Lawmakers gathered on the steps of City Hall on Tuesday afternoon to call for the formation of a new office geared toward preventing hate crimes amid a disturbing spike in attacks targeting minority groups in the city and around the nation.
City Councilmembers Mark Levine of Manhattan and Donovan Richards of Queens, who are spearheading legislation at the city level to create the new office, were joined by other lawmakers in city, state, and federal offices who threw their full-throated support behind the bill.
If created, the office would mark the first of its kind at the mayoral level. The NYPD’s Hate Crime Task Force is currently responsible for investigating all hate crimes and related incidents in the city.
“We’re here to make sure the NYPD isn’t the only agency addressing these issues,” said Richards, who chairs the Committee on Public Safety.
Levine explained that the office would aim to improve coordination among city agencies, train people on ways to interact with the NYPD, and improve the tracking of hate crimes. Calling it “the answer to bureaucracy,” he argued the office would serve as another way to improve accountability.
The Committee on Public Safety’s report on the bill notes that a coordinator would oversee the office and hold a variety of responsibilities including creating and implementing a system for the city’s response to hate crimes in conjunction with the Commission on Human Rights, making recommendations to the mayor, and working with community groups and non-governmental agencies.
Mayor Bill de Blasio has yet to announce whether he supports the bill, but Levine told Gay City News that the mayor is “supportive” thus far.
City Council Speaker Corey Johnson said he is fully behind the proposal and said he looks forward to “helping shepherd” the bill through the legislative process.
The strong support for the bill comes as no surprise considering that NYPD Deputy Inspector Mark Molinari, who heads up the Hate Crimes Task Force, said during a City Council hearing last month that there had been 308 confirmed hate crime incidents through November 11 of this year, with a 27 percent increase in anti-black hate crimes and an 18 percent increase in anti-Semitic crimes.
Most politicians in attendance also highlighted attacks against members of the LGBTQ community, and Brooklyn Councilmember Jumaane Williams — who is among the candidates to succeed Attorney General-Elect Letitia James as public advocate — notably pointed to the cases of violence against transgender women of color.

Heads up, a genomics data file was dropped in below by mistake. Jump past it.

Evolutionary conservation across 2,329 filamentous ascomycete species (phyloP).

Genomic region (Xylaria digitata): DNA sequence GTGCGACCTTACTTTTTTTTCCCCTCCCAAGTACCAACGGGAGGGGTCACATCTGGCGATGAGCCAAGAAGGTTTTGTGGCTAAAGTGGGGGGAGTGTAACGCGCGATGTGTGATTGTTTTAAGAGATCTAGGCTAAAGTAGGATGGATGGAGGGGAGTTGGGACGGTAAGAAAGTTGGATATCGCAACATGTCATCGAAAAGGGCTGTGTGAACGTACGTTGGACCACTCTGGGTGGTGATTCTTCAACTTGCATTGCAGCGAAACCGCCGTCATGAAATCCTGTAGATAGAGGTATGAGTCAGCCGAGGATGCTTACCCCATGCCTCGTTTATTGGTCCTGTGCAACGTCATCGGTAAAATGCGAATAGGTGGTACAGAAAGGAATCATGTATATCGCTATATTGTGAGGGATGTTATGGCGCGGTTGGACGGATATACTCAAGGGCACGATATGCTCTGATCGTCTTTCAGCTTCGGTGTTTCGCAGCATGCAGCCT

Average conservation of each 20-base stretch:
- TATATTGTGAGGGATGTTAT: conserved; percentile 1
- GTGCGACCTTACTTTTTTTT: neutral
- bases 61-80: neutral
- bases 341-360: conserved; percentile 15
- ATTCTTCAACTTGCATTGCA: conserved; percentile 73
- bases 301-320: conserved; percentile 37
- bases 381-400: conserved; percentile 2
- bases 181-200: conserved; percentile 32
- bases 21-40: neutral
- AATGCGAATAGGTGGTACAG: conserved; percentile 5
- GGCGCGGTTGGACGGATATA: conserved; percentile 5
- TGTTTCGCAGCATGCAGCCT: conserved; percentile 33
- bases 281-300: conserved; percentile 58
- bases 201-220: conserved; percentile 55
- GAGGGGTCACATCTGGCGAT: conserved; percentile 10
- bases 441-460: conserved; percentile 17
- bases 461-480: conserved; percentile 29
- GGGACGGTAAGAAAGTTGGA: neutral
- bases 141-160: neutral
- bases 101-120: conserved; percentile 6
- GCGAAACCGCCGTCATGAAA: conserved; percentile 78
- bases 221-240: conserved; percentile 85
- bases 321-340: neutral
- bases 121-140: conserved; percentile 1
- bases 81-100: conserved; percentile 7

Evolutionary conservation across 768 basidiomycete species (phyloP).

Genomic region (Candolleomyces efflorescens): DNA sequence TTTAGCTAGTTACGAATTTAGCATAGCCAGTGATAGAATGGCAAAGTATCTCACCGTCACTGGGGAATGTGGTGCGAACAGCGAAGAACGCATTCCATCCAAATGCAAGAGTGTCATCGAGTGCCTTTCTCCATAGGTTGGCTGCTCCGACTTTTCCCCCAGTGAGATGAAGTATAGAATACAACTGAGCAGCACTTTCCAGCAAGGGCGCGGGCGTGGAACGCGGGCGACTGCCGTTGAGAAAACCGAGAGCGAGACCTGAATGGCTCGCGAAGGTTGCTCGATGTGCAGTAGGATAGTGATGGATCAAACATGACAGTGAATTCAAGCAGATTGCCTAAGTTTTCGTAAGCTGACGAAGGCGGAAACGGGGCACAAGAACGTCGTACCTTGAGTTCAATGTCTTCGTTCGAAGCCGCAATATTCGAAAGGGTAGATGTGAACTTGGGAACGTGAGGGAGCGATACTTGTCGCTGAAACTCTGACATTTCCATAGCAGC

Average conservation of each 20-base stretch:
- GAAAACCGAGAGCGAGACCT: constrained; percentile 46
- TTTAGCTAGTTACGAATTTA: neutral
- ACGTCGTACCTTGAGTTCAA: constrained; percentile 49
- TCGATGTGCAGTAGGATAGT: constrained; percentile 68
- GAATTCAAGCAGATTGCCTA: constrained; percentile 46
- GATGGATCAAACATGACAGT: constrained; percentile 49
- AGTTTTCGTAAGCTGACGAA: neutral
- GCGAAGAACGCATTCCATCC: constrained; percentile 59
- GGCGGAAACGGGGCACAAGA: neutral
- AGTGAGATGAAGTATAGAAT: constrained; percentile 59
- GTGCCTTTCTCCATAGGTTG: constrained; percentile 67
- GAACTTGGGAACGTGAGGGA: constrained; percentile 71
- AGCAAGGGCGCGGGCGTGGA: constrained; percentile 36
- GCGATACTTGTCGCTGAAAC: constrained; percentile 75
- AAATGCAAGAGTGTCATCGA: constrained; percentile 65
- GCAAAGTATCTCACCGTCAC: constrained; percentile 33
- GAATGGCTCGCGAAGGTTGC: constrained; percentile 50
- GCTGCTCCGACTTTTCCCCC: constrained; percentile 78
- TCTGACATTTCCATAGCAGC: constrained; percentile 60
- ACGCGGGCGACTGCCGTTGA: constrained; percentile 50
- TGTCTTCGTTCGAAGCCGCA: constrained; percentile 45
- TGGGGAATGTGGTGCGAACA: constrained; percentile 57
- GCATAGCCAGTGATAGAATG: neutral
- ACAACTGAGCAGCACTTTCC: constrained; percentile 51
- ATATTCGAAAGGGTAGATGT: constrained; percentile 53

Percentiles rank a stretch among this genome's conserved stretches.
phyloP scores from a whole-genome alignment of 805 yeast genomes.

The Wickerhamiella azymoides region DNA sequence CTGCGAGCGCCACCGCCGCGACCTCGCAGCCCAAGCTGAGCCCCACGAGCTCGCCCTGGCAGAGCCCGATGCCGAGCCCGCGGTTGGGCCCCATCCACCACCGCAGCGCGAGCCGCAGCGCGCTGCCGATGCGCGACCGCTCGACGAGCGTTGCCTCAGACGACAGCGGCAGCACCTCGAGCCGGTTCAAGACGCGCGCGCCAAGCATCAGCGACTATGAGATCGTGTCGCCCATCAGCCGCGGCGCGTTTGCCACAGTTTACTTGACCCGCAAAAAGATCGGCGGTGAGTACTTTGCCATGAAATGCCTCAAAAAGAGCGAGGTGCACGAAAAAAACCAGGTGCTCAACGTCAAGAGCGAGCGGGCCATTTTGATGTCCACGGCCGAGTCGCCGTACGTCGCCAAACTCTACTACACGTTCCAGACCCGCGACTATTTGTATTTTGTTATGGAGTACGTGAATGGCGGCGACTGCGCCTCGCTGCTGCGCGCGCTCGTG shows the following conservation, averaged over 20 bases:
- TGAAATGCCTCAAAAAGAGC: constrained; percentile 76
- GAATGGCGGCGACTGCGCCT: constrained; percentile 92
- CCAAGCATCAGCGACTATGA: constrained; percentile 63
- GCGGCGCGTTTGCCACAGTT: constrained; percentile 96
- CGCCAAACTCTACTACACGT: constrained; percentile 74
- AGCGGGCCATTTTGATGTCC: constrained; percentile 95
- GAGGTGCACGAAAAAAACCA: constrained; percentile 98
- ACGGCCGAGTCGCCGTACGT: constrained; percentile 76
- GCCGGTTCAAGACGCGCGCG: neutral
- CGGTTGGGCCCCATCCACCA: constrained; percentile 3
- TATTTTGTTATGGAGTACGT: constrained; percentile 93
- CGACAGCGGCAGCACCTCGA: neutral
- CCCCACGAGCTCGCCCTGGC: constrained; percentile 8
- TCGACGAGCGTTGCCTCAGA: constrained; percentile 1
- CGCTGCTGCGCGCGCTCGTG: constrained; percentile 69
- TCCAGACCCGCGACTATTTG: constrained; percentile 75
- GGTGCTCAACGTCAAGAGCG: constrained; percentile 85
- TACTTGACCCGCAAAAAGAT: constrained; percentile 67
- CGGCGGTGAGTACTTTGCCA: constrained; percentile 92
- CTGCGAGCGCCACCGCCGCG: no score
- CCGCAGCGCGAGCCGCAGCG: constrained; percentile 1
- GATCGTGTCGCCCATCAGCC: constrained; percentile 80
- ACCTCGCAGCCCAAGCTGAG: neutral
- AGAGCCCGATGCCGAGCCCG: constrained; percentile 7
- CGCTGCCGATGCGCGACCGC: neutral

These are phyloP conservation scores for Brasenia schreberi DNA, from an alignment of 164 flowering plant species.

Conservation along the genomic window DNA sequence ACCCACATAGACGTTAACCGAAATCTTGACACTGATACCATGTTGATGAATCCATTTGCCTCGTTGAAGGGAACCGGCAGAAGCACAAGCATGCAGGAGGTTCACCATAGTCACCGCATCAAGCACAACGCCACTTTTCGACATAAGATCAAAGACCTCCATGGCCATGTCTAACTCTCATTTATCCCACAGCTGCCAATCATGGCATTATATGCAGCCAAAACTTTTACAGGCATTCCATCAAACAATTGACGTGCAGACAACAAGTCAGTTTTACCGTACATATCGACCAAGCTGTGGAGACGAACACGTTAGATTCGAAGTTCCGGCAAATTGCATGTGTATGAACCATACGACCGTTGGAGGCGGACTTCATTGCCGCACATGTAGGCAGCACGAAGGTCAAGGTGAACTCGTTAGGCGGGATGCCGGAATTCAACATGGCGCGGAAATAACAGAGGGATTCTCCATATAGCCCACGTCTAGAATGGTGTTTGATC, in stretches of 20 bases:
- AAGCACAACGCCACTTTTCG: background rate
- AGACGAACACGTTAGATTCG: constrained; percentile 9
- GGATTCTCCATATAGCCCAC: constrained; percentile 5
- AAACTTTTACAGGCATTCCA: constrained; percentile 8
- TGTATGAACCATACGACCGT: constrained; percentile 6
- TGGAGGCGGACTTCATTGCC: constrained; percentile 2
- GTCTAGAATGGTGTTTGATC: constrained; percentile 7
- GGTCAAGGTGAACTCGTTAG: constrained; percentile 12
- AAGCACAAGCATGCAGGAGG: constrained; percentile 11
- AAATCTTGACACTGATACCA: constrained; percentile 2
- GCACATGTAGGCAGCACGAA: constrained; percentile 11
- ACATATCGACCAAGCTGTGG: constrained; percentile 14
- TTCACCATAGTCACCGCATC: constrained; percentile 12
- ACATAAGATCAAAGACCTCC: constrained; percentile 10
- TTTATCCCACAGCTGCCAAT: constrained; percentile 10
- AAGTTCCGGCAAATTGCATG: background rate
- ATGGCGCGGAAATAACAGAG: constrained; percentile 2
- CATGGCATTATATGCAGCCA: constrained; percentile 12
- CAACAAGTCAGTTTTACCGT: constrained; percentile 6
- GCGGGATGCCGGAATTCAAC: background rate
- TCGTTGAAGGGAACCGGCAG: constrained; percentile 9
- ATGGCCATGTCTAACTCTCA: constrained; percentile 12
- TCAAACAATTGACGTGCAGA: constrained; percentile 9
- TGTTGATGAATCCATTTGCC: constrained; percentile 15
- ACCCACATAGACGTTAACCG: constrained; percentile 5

Local LGBTQ groups are reacting to the proposed bill with cautious optimism, offering suggestions for best implementing such an office.
“I think it is good that the office should exist,” said Audacia Ray, the director of community organizing and public advocacy for the Anti-Violence Project, which serves LGBTQ and HIV-affected victims of violence.
Ray, who testified at a City Council hearing on the bill in November, said the office needs to pay attention to incidents of bias that might not fit the definition of a hate crime but are still significant.
“I think the NYPD is not the only way to address bias incidents,” she said. “It’s important to invest in community leadership that is specific to the location and geography of different neighborhoods.”
The LGBT Community Center announced its support for the bill in November, but suggested some modifications to the approach as well. The Center asked that the de Blasio administration focus on outreach efforts geared toward populations that are most targeted, including gender-nonconforming and transgender people in addition to the wider LGBTQ community. The Center would also like to see the administration generate more comprehensive data, survey target populations, and explore new reporting methods to better encompass those who do not always go to traditional authorities.
Among others in attendance on Tuesday were Congressmember Nydia Velázquez, Councilmembers Chaim Deutsch of Brooklyn, who is sponsoring the bill, and Manhattan’s Helen Rosenthal, and Assemblymembers Harvey Epstein and Dan Quart of Manhattan and Michael Blake, another public advocate candidate, from the Bronx.